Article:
The lecture will include untold story of the pioneer aviators of Princeton University who learned to fly before the war and ultimately flew and fought in “The War to End All Wars” (WW I), as well as tales on the Battle of Britain (WW II). The lecture will be presented by Michael O’Neal, President of the American Society of Aviation Artists. Mr. O’Neal’s and his fellow aviation artists’ works will be on display at the lecture and concert.
Michael specializes in early aviation subjects from the dawn of flight to the end of World War One. As a historian, his work has appeared in the Journal of the League of WW I Aviation Historians Over the Front, and on the “Wings Over New Jersey” television program. In 1980 he was awarded a grant by the NJ Historical Commission for work on the “NJ Aviators, 1914-1918” a complete record of NJ natives in the Air Service during WWI. Michael has served as Chairman of the Aviation History Subcommittee of the NJ Aviation Advisory Council. The subcommittee’s task is to preserve and promote aviation history throughout the state of NJ. In this role he has lectured to high school and local aviation history groups about early aviation and it’s impact on warfare. He now serves on the Museums Board of Trustees.
An avid artist his whole life, Michael joined the American Society of Aviation Artists in 1991. His paintings have appeared in numerous local and national exhibits in the U.S. and hang in private collections, local galleries and the Group Historian’s office at Langley Air Force Base. He has served Board of Trustees of the ASAA and as the ASAA Scholarship Program Chairman. He is currently Treasurer of the organization. He has also held a private pilot’s certificate since 1979 and owns and flies a 1930 Fleet 7 open cockpit biplane.His paintings have appeared in Over the Front, the journal of League of WWI Aviation Historians along with his own original research. His work has also appeared in WW I Aero – The Journal of the Early Aeroplane, Aviation History Magazine, the Newark Star Ledger, North Brunswick Post, the Princeton Recollector and the Charlottesville (Va.) Daily Progress newspapers.
In 1998 his one man show of original artwork opened at the NJ Aviation Hall of Fame and in November 2000 he reprised the display this time supplemented with original WW I Aviation uniforms and memorabilia from the families of NJ natives who flew during WW I and his own private collection.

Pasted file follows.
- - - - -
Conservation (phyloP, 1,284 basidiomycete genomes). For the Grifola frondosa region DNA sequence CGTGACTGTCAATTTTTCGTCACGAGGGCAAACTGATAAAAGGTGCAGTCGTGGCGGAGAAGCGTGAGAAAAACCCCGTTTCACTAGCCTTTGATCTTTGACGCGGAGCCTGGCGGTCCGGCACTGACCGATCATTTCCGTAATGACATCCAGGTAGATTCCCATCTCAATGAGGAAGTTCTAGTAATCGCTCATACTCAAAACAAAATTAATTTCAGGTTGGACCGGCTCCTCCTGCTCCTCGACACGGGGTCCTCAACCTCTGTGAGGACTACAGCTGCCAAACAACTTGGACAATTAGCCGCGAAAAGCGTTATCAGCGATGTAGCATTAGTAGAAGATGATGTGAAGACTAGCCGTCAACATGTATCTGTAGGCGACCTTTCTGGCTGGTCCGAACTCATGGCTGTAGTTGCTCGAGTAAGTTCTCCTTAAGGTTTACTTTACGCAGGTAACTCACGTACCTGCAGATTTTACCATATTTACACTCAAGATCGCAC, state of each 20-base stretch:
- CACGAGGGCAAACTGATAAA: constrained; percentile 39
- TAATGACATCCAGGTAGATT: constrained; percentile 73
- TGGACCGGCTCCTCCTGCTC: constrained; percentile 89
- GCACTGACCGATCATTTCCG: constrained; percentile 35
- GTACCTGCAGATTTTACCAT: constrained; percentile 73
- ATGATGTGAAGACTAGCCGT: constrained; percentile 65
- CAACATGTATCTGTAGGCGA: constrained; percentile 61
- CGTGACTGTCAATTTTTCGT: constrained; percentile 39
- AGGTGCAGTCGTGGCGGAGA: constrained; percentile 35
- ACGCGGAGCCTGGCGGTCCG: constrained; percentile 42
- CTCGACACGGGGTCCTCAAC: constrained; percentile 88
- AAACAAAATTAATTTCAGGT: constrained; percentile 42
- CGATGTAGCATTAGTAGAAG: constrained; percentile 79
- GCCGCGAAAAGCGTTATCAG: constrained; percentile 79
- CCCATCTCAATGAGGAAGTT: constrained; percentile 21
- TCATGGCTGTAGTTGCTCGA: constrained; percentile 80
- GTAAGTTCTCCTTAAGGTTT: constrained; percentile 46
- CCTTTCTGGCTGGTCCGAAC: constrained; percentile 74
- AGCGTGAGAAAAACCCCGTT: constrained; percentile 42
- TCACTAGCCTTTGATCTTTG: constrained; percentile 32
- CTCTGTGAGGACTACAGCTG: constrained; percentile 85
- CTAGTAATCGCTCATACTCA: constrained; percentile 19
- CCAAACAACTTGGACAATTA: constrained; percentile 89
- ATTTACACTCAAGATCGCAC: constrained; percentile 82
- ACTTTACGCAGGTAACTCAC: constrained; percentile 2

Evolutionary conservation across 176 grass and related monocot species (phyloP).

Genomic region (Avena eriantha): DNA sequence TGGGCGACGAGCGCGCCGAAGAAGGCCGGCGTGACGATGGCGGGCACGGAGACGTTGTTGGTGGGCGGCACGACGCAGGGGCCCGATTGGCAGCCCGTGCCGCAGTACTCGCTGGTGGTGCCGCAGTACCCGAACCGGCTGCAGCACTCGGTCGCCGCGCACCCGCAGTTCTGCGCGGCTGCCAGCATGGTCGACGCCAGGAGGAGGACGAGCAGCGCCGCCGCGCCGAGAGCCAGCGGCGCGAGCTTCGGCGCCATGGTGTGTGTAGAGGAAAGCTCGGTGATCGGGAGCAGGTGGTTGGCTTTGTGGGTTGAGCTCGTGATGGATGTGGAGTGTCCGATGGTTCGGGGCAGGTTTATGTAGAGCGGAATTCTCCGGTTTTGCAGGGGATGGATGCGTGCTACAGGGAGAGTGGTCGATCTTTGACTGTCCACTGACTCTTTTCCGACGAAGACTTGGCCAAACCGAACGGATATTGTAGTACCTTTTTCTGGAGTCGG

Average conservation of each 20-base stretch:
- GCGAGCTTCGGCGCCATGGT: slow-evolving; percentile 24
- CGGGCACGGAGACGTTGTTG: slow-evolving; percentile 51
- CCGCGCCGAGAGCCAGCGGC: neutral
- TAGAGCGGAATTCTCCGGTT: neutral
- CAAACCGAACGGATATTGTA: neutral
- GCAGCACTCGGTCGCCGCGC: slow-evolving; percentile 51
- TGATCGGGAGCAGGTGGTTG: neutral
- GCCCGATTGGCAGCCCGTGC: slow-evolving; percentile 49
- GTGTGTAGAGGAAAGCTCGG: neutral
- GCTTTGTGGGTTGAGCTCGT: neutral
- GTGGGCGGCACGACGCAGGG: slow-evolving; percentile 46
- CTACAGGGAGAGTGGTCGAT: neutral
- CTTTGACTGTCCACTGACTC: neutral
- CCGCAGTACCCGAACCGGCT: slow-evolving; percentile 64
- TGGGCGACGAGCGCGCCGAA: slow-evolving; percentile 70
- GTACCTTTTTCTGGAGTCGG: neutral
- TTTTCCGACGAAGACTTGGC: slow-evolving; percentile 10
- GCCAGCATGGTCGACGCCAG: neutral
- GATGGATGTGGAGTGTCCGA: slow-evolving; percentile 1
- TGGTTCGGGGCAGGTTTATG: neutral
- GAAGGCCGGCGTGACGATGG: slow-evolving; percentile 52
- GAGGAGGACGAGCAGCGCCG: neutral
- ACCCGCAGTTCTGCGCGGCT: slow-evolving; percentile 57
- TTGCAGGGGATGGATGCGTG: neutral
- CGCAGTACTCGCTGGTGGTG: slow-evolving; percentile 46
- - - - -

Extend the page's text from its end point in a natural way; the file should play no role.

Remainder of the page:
Scott Whitener, Professor Emeritus of Music in the Mason Gross School of the Arts of Rutgers University, is a graduate of the Juilliard School, the University of Michigan, and received his doctorate at Rutgers. At Juilliard, he was first trumpet of the Juilliard Orchestra under the distinguished French conductor, Jean Morel, who influenced his conducting. He began his professional career with the New Orleans Symphony Orchestra where he played under Pablo Casals, among others, and later played at the American debut at Carnegie Hall of the Symphony Orchestra of the Bavarian Radio of Munich under Raphael Kubelik. Dr. Whitener’s book, A Complete Guide to Brass: Instruments and Technique (Schirmer Thomson), now in its third edition, is used at over one hundred universities and is considered the definitive work in the field. He was invited in June, 2006 to present a lecture on playing the trumpet in the high register at the International Trumpet Guild Symposium. Professor Whitener participated in the Philip Jones Brass Ensemble program in Horncastle, England. It was this experience that inspired him to found the Rutgers Brass in 1993. He also studied the interpretation of 16th and 17th century music at Stanford University. Dr. Whitener taught conducting for twenty-four years. Among his former students are Paavo Järvi, principal conductor of the Cincinnati Symphony Orchestra and regular guest conductor of leading orchestras throughout the world, and Gail Lee a guest conductor of orchestras in the Czech Republic and the Taiwan Symphony Orchestra. She was for four years associate conductor of the Taiwan Symphony Orchestra. Professor Whitener was formerly Chair of Brass and continues to serve as Vice Chair of the Department of Music and consultant to the Chair and Dean on a half-time basis.
“The First of the Few” Image courtesy of Charles Thompson, original oil on Canvas 20″x30″